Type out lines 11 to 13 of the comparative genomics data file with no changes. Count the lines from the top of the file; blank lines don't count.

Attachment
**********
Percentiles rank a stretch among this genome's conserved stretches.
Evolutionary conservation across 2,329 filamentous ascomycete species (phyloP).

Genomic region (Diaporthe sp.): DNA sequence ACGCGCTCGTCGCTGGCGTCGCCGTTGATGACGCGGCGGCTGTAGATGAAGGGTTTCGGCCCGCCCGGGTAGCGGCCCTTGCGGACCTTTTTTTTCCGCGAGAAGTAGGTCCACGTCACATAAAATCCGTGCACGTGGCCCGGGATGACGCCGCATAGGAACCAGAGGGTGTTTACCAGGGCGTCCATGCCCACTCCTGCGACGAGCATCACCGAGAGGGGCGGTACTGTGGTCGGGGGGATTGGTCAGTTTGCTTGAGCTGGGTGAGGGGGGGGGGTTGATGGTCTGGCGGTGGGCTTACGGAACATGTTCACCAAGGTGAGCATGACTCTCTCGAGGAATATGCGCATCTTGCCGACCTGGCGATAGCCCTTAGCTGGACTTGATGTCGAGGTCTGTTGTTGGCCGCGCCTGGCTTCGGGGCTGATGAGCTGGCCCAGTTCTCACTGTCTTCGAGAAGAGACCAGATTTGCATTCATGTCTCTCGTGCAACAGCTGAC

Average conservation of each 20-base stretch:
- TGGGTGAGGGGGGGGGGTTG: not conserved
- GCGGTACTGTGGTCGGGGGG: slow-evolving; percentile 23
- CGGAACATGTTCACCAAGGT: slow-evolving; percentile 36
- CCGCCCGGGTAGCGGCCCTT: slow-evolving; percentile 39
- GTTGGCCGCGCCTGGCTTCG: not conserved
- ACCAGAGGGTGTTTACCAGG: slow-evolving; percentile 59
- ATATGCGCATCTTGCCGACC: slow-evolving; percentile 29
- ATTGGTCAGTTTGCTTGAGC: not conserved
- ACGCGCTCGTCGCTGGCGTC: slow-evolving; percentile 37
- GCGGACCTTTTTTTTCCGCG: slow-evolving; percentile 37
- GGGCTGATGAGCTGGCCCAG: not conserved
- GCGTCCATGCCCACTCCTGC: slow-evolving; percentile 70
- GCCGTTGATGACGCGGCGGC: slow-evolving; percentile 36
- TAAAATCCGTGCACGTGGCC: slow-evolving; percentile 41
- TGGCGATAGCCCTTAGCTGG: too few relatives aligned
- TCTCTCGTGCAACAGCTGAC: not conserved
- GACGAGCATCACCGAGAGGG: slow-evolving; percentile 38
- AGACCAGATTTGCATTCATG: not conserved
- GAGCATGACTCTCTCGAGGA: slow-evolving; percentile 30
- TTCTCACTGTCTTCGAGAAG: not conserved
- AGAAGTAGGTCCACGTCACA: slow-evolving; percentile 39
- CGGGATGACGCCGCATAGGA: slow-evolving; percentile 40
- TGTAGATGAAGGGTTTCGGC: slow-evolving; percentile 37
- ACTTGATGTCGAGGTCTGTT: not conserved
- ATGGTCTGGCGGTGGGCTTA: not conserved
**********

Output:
- ATATGCGCATCTTGCCGACC: slow-evolving; percentile 29
- ATTGGTCAGTTTGCTTGAGC: not conserved
- ACGCGCTCGTCGCTGGCGTC: slow-evolving; percentile 37